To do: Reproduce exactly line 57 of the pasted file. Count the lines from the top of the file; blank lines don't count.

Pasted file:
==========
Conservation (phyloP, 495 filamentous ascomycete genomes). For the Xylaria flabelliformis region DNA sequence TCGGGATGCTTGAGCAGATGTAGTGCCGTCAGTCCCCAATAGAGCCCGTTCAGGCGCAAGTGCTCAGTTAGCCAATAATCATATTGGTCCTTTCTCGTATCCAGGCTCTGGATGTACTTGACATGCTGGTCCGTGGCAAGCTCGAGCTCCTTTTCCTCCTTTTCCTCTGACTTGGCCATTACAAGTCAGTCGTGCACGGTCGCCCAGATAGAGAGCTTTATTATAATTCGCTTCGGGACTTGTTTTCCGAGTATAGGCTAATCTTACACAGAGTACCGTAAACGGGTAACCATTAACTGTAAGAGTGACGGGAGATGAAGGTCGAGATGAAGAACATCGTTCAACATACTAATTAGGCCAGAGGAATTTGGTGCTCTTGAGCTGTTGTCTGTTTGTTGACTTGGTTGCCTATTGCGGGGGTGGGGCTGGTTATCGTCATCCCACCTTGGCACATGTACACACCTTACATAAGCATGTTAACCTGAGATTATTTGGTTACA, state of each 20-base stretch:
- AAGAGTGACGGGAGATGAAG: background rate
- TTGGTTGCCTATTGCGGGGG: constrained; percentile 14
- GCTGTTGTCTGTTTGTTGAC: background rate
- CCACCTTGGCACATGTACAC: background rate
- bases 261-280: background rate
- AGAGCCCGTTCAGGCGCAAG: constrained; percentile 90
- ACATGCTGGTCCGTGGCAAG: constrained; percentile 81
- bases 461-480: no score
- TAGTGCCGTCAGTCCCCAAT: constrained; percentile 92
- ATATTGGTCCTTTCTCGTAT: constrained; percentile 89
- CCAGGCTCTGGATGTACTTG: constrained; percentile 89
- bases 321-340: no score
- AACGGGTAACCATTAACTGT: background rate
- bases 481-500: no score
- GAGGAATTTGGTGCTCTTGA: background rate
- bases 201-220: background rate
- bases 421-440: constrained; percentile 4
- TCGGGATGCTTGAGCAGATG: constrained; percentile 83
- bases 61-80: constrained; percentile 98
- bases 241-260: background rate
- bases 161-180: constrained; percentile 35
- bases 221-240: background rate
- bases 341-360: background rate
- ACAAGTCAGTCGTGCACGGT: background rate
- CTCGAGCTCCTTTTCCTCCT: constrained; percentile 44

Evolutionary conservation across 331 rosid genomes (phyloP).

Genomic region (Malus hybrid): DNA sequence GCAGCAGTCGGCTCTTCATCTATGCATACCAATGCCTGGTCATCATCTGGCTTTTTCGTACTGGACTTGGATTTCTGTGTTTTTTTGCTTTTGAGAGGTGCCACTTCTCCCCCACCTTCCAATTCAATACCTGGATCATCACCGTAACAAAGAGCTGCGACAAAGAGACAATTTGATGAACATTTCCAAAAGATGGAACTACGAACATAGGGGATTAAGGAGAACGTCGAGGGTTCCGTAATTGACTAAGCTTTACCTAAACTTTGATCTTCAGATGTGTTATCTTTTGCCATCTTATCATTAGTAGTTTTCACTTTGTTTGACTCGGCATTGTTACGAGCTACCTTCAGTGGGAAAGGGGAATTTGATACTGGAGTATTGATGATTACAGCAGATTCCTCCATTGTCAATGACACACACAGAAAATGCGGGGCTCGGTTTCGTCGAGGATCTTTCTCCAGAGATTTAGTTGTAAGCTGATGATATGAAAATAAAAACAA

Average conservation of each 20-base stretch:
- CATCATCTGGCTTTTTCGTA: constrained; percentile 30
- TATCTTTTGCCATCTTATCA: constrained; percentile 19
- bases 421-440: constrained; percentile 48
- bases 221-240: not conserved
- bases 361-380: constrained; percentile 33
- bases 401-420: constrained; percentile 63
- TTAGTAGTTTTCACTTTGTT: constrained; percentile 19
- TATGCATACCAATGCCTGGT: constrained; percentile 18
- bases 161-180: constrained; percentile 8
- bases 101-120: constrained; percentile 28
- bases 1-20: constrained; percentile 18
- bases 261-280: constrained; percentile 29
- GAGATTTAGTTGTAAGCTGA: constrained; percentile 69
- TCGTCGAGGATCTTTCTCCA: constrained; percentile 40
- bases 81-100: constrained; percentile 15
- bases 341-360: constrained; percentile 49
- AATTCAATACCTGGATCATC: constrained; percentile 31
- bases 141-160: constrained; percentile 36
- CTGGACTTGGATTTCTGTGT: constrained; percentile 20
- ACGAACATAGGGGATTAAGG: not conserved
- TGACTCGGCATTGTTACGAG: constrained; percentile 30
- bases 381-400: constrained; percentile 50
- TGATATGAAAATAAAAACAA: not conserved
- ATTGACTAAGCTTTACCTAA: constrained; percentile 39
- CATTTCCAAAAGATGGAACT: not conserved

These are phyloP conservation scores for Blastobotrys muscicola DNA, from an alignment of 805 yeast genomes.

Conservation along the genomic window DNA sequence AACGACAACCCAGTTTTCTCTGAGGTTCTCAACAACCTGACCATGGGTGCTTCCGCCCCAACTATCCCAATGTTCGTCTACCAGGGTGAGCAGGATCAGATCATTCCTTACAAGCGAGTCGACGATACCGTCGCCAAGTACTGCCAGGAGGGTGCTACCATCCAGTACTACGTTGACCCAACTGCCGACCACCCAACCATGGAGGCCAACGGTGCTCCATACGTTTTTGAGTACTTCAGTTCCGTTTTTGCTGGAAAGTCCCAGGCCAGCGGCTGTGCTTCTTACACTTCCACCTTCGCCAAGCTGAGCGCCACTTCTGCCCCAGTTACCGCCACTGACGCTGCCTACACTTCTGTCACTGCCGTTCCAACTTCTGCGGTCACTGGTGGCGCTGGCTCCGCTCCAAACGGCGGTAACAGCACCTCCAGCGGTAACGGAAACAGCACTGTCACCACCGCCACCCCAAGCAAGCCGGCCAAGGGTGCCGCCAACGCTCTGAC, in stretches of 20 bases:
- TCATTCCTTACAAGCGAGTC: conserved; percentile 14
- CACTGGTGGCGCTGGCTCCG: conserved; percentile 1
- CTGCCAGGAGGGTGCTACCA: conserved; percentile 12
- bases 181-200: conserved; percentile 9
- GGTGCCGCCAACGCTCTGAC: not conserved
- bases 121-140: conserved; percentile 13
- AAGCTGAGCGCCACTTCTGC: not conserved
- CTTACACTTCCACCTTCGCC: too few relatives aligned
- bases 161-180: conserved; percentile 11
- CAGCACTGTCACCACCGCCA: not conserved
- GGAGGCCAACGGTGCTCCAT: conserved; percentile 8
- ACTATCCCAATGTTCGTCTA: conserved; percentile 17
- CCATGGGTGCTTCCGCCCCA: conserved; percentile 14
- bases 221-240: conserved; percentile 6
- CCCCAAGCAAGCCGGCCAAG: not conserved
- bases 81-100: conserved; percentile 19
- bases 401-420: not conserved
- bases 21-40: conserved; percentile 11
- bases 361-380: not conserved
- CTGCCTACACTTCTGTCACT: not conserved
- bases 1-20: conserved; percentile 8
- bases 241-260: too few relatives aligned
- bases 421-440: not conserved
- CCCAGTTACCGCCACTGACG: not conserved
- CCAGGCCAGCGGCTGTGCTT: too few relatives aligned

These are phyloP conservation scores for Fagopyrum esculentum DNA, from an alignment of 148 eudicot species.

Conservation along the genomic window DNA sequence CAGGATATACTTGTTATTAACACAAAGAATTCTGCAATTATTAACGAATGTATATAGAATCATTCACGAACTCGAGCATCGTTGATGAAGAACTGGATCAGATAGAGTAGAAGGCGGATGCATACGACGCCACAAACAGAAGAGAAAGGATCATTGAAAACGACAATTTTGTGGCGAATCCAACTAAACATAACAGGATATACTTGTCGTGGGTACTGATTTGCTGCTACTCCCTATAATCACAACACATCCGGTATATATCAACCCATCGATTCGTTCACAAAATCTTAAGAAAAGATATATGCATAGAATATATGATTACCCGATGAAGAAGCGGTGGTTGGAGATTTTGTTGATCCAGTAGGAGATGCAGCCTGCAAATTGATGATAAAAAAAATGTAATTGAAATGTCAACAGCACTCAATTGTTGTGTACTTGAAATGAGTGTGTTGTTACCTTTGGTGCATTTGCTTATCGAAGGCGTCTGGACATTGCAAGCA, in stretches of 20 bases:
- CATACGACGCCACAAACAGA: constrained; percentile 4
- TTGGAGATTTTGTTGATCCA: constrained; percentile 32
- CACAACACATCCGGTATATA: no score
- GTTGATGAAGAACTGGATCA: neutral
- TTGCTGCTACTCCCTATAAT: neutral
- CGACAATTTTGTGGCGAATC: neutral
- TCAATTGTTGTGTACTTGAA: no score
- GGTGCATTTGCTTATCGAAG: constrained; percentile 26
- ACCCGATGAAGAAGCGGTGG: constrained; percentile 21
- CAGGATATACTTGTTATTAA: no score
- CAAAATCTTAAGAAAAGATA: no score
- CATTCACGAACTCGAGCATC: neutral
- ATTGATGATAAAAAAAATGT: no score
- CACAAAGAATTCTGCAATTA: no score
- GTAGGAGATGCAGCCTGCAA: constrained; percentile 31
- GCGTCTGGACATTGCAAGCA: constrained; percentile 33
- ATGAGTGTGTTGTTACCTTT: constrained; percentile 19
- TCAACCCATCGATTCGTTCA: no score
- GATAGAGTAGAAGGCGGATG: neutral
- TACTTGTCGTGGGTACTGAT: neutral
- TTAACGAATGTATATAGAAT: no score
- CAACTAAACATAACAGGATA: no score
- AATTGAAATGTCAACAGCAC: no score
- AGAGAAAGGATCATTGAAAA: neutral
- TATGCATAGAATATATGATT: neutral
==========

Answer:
- TCATTCCTTACAAGCGAGTC: conserved; percentile 14